·         After Pia’s grandmother dies in a freak accident, the neighbors in her little German hometown of Bad Münstereifel glance at Pia with wary eyes. But then something else captures the community’s attention: the vanishing of Katharina Linden. Katharina was last seen at a parade, dressed as Snow White. Then, like a character in a Grimm’s fairy tale, she disappeared. Ten-year-old Pia and her only friend, the unpopular StinkStefan, suspect that Katharina has been spirited away by the supernatural. Their investigation is inspired by such local legends as that of Unshockable Hans, visited by witches in the form of cats, or of the knight whose son is doomed to hunt forever. Then another girl vanishes, and Pia is plunged into a new and unnerving place, one far away from fairy tales—and perilously close to adulthood.  ~overview from www.barnesandnoble.com

I Am the Messenger by Markus Zusak  

·         Meet Ed Kennedy—underage cabdriver, pathetic cardplayer, and useless at romance. He lives in a shack with his coffee-addicted dog, the Doorman, and he’s hopelessly in love with his best friend, Audrey. His life is one of peaceful routine and incompetence, until he inadvertently stops a bank robbery. That’s when the first Ace arrives. That’s when Ed becomes the messenger. . . .

Chosen to care, he makes his way through town helping and hurting (when necessary), until only one question remains: Who’s behind Ed’s mission?   ~overview from www.barnesandnoble.com

A Visit from theGood Squad by Jennifer Egan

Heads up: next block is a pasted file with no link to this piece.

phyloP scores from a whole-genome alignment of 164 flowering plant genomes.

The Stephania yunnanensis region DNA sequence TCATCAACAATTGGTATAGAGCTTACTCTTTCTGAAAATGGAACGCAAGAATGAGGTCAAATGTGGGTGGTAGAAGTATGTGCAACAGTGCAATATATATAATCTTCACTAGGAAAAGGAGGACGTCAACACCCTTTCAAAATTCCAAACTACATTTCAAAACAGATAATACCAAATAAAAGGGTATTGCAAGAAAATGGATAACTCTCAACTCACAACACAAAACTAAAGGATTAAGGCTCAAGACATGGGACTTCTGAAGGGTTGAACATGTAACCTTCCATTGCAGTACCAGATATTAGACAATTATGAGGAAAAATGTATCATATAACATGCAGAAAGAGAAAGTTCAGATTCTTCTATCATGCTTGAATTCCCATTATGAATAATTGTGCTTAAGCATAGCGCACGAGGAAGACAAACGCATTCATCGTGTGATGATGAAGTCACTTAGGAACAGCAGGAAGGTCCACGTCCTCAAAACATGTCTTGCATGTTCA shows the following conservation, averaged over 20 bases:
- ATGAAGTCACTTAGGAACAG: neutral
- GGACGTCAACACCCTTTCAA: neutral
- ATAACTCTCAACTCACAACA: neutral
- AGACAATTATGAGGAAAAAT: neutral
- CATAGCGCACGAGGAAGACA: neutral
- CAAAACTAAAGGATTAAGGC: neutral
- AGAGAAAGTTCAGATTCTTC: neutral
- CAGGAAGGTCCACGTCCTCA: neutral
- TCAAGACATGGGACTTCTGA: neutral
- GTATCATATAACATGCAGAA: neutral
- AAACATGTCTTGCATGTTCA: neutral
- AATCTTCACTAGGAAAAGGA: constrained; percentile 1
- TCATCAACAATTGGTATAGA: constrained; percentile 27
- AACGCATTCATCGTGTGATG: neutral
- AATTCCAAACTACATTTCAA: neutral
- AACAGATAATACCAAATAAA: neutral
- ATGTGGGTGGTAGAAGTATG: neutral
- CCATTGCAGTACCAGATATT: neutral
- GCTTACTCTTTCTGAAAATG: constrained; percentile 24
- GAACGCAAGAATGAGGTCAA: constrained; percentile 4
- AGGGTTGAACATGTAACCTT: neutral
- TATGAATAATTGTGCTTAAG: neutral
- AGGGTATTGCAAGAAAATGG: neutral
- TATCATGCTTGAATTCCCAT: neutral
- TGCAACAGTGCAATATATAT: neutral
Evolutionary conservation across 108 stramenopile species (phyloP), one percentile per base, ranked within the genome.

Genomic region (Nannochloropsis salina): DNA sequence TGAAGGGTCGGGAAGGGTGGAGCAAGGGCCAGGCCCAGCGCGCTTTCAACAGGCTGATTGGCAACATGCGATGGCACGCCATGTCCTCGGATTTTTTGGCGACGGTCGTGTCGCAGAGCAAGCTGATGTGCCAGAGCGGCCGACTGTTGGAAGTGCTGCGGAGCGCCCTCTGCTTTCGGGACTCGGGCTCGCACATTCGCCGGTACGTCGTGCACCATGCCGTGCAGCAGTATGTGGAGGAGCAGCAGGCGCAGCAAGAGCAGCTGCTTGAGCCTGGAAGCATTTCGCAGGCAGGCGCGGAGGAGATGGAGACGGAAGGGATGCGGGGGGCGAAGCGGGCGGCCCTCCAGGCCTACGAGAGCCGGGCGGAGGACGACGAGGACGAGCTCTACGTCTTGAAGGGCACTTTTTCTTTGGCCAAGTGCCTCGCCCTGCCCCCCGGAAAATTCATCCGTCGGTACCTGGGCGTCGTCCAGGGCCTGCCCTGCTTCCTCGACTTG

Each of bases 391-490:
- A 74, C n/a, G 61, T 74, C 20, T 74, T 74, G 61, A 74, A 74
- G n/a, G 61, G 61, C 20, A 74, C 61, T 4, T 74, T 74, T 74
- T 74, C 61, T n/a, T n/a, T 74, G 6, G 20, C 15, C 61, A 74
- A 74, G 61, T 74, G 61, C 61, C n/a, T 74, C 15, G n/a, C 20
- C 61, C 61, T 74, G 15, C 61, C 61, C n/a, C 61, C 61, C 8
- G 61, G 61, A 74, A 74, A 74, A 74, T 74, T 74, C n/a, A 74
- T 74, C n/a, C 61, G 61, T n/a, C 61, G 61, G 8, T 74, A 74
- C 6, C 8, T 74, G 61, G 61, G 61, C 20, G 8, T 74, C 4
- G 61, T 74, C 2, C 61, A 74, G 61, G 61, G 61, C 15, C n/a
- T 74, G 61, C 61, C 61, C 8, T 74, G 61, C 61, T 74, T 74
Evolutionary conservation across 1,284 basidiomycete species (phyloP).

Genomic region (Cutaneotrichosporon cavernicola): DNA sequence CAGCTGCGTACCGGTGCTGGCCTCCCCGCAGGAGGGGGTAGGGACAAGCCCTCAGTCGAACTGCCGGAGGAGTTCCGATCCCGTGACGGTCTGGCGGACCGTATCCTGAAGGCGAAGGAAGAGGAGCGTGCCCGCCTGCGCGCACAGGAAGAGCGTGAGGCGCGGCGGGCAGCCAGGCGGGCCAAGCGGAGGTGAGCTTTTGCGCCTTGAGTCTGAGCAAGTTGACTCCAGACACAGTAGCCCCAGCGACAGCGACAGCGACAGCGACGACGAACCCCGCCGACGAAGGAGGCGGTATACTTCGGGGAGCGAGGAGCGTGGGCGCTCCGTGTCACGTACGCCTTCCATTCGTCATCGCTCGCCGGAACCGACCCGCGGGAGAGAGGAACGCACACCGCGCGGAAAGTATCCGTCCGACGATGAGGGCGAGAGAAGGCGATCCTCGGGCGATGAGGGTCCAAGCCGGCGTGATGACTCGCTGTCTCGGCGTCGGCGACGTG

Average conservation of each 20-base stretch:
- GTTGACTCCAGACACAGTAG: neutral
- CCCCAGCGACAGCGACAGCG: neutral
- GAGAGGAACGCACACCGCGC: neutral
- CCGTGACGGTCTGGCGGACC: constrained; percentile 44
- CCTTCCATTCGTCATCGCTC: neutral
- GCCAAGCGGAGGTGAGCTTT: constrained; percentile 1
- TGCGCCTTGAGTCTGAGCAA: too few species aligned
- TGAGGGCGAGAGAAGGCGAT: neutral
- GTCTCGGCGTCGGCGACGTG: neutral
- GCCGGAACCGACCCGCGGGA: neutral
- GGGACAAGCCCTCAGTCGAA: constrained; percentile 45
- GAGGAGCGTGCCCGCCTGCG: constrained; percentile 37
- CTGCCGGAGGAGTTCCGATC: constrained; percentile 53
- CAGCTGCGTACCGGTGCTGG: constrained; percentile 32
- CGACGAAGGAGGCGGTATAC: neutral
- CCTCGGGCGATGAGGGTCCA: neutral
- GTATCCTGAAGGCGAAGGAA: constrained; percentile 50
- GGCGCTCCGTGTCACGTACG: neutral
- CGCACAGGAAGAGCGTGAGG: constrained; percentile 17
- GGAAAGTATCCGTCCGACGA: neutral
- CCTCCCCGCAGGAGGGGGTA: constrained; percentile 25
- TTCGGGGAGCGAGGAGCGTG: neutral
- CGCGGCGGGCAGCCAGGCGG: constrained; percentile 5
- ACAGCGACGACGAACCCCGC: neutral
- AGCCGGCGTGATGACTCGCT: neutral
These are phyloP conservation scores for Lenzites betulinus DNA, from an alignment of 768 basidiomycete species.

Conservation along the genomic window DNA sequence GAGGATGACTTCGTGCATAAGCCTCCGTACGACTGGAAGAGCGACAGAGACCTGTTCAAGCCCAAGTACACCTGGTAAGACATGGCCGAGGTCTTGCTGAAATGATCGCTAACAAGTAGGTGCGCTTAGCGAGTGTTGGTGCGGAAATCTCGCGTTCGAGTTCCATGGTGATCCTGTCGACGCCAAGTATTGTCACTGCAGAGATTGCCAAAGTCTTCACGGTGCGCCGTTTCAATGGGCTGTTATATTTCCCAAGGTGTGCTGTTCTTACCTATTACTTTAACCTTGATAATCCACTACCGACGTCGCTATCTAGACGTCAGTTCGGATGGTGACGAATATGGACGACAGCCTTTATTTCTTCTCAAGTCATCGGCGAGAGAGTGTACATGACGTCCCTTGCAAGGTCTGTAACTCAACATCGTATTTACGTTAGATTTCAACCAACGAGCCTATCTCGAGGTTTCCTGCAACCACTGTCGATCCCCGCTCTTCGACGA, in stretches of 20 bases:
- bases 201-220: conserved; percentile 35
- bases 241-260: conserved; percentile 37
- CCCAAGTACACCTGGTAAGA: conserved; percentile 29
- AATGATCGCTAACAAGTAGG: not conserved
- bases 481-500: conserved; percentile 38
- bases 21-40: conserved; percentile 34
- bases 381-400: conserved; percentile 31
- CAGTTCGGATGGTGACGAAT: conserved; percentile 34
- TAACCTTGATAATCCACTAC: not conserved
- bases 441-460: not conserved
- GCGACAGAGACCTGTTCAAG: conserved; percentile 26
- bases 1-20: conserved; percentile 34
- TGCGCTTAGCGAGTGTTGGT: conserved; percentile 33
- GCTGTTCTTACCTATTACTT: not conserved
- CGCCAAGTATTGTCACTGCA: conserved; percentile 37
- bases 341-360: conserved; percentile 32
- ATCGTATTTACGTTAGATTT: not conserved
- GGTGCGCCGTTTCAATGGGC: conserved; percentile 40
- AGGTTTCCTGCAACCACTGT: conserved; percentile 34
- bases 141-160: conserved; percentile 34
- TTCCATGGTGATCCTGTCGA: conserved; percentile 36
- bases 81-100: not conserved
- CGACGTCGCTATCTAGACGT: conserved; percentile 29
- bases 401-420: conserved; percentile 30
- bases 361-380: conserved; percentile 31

·         Bennie is an aging former punk rocker and record executive. Sasha is the passionate, troubled young woman he employs. Here Jennifer Egan brilliantly reveals their pasts, along with the inner lives of a host of other characters whose paths intersect with theirs.  ~overview from www.barnesandnoble.com

The Winter Sea by Susanna Kearsley   

·         In the spring of 1708, an invading Jacobite fleet of French and Scottish soldiers nearly succeed in landing the exiled James Steward in Scotland to reclaim his throne.  Now Carrie McClelland hopes to turn that story into her next bestselling novel.  Settling herself in the shadow of Slains Castle, she creates a heroine named for one of her own ancestors and starts to write.  But when she discovers her novel is far more fact than fiction, Carrie wonders if she might be dealing with ancestral memory, making her the only living person who knows the truth – the ultimate betrayal - that happened all those years ago, and that knowledge comes very close to destroying her…  ~overview from book jacket